“I went to the woods because I wished to live deliberately, to front only the essential facts of life, and see if I could not learn what it had to teach, and not, when I came to die, discover that I had not lived.” – Henry David Thoreau
I doubt most people in the 21st century would desire to stake out a camp at Walden Pond and live bare-bones in a cabin for two years, but Thoreau’s spiritual journal towards self-discovery and independence is a profound one that easily translates into the experience of traveling, and even more so to one who is traveling on their own.
I realized early on in life that there were things beyond the Maryland suburbs that I wanted to experience. As early as 3rd grade I would spend countless weekends going to the library and checking out National Geographic documentaries about Egypt and Greece on VHS, oftentimes re-renting the same ones I’d already seen and watching them again. I felt like I was born with an infinite wanderlust, and when I could finally drive it was all I could do to coax my friends into taking the weekend road trip to some random podunk town, or absolutely anywhere, seeking adventure. I guess I could say that the idea of travel is something I always felt was part of my blood, something that was uniquely me, regardless of if I was ever old enough or financially sufficient enough to be able to express it.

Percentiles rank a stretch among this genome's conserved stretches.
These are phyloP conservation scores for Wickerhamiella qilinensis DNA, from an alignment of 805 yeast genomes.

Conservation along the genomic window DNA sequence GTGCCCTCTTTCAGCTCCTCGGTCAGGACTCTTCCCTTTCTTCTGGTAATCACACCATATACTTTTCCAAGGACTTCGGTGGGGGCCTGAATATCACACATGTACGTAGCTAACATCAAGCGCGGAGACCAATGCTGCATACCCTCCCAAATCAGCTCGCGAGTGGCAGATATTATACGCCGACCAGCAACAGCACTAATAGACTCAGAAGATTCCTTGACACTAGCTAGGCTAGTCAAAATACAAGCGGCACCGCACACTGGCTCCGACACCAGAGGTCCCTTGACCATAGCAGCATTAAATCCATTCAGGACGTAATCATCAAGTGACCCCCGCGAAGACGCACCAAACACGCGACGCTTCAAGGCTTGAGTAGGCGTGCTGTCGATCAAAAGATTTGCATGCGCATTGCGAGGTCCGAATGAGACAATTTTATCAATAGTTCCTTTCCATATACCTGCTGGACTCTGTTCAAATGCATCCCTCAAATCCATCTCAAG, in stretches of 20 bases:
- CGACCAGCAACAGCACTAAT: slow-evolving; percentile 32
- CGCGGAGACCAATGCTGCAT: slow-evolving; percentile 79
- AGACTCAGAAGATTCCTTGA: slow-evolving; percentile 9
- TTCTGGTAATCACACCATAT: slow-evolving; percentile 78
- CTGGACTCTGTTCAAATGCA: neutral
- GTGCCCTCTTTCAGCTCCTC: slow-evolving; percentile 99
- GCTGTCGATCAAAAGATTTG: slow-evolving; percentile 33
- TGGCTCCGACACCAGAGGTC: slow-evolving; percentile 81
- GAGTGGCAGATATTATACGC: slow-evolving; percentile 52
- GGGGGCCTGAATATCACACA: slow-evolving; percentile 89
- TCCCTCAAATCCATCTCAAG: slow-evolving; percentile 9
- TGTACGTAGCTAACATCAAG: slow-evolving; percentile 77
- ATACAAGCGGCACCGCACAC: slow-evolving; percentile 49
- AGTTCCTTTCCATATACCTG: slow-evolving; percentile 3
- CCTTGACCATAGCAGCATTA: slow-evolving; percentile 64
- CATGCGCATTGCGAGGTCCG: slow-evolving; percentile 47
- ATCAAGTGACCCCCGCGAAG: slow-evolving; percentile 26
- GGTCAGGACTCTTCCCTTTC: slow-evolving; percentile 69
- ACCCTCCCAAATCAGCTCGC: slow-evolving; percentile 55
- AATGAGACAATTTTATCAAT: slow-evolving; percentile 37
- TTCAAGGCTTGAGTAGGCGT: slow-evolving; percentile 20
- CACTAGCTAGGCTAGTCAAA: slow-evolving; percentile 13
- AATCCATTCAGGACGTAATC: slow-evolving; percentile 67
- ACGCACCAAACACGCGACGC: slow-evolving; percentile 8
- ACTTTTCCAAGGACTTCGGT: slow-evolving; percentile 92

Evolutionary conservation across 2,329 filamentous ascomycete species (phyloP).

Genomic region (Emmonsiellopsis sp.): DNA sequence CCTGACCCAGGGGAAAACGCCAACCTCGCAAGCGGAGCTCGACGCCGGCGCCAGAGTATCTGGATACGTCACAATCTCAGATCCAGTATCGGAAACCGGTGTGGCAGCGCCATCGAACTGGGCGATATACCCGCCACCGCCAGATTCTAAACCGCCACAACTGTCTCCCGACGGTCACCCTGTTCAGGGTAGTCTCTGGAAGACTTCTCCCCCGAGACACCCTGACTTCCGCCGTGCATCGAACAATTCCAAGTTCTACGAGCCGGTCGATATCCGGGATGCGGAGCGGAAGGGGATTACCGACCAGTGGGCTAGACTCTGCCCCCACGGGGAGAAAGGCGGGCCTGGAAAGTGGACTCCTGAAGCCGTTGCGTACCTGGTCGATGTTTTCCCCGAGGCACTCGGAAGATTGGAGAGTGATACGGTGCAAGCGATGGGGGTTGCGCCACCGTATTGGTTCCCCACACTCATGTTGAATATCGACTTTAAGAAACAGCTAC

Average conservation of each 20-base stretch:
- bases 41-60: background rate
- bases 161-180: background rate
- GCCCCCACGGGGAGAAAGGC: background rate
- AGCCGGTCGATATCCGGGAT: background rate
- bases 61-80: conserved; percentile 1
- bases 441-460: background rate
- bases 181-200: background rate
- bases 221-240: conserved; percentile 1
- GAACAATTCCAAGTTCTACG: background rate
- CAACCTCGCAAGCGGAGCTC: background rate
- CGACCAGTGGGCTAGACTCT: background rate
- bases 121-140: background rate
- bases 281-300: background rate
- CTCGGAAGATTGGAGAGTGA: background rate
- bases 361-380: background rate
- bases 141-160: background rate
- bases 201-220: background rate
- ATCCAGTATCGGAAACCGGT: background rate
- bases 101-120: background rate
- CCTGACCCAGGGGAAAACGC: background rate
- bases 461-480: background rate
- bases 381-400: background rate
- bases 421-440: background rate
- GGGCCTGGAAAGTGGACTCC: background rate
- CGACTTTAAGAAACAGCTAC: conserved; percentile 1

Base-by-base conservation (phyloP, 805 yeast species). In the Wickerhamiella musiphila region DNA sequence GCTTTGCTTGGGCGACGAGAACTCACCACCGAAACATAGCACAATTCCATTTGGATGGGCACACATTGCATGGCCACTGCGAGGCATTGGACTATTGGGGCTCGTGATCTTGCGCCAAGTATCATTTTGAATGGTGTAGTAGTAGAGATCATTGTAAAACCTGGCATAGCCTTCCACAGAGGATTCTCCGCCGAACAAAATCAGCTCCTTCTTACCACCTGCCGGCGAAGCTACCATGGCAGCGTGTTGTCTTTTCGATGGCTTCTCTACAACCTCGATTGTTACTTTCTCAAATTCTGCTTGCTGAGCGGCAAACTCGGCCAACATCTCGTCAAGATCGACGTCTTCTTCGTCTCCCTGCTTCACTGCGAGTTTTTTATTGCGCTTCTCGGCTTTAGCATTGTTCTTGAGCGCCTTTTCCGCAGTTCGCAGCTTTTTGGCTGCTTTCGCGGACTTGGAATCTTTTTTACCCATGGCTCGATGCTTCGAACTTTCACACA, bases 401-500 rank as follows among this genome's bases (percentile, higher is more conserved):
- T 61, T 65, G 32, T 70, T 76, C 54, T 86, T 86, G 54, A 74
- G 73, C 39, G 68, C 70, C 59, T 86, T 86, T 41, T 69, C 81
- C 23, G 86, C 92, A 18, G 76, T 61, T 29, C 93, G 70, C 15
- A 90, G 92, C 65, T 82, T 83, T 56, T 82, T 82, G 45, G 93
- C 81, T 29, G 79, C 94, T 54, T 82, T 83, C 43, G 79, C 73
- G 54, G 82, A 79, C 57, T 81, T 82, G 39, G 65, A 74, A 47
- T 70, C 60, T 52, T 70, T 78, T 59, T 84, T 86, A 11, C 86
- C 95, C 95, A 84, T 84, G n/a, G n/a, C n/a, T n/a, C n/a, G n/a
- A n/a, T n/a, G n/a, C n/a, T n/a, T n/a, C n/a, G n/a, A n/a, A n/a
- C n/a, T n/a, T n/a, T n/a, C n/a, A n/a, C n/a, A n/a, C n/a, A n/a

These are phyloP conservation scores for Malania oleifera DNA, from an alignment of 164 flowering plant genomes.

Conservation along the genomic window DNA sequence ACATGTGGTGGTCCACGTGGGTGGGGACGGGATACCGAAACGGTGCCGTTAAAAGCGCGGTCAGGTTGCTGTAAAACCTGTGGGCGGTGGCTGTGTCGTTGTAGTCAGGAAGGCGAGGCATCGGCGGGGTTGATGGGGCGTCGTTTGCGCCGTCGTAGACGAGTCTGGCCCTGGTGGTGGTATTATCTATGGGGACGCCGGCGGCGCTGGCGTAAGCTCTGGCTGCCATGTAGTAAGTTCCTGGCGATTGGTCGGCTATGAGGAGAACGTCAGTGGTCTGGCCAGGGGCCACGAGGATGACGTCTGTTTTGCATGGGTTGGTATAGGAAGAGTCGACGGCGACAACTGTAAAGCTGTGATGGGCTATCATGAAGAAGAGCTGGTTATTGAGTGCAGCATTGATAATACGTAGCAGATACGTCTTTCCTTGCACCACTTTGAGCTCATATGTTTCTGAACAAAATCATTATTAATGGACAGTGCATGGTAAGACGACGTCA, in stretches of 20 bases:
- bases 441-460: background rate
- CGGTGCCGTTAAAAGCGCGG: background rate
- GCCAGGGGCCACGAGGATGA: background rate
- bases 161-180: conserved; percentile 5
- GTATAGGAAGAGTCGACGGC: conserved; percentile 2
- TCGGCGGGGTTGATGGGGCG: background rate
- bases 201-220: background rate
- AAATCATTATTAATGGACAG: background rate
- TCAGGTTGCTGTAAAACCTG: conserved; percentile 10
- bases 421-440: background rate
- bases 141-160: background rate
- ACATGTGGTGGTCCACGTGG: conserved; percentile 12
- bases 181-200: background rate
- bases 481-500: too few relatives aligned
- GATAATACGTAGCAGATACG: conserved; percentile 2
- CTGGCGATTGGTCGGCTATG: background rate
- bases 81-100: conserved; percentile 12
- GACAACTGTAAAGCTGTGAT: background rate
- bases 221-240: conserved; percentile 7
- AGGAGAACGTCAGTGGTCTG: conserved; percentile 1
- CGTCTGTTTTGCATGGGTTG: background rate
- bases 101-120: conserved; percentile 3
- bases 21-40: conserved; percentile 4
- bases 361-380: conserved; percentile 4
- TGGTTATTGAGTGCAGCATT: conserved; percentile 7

I love this quote from Thoreau for so many reasons. I connect to it mostly because Thoreau is acknowledging two paths in life: one path where he keeps living as he has been, and another path where he believes that going to Walden Pond will make him feel more whole, and it acknowledges the idea of regret and living life to the fullest. When I decided to take my first solo trip, I replayed his words in my head so much that they were practically memorized. Our whole lives we’re taught how to work well with others, how to listen to others, and how to compromise, but Americans don’t really seem to value independence. People who spend time alone are often thought to be strange or recluse, and traveling alone is thought to be unsafe and unexciting, but I couldn’t accept this as my own path. I felt like getting to know myself wasn’t going to happen through hobbies or work, it was going to happen by completely removing myself from everything and everyone I already know, seeing what the world gives me, and finding out how I handle it. Regardless of waking up everyday and doing things, making goals and accomplishing them, the idea of never seeing much beyond the Eastern seaboard ate at me constantly. Every journey begins with a single step. I didn’t want to die having discovered I had not lived.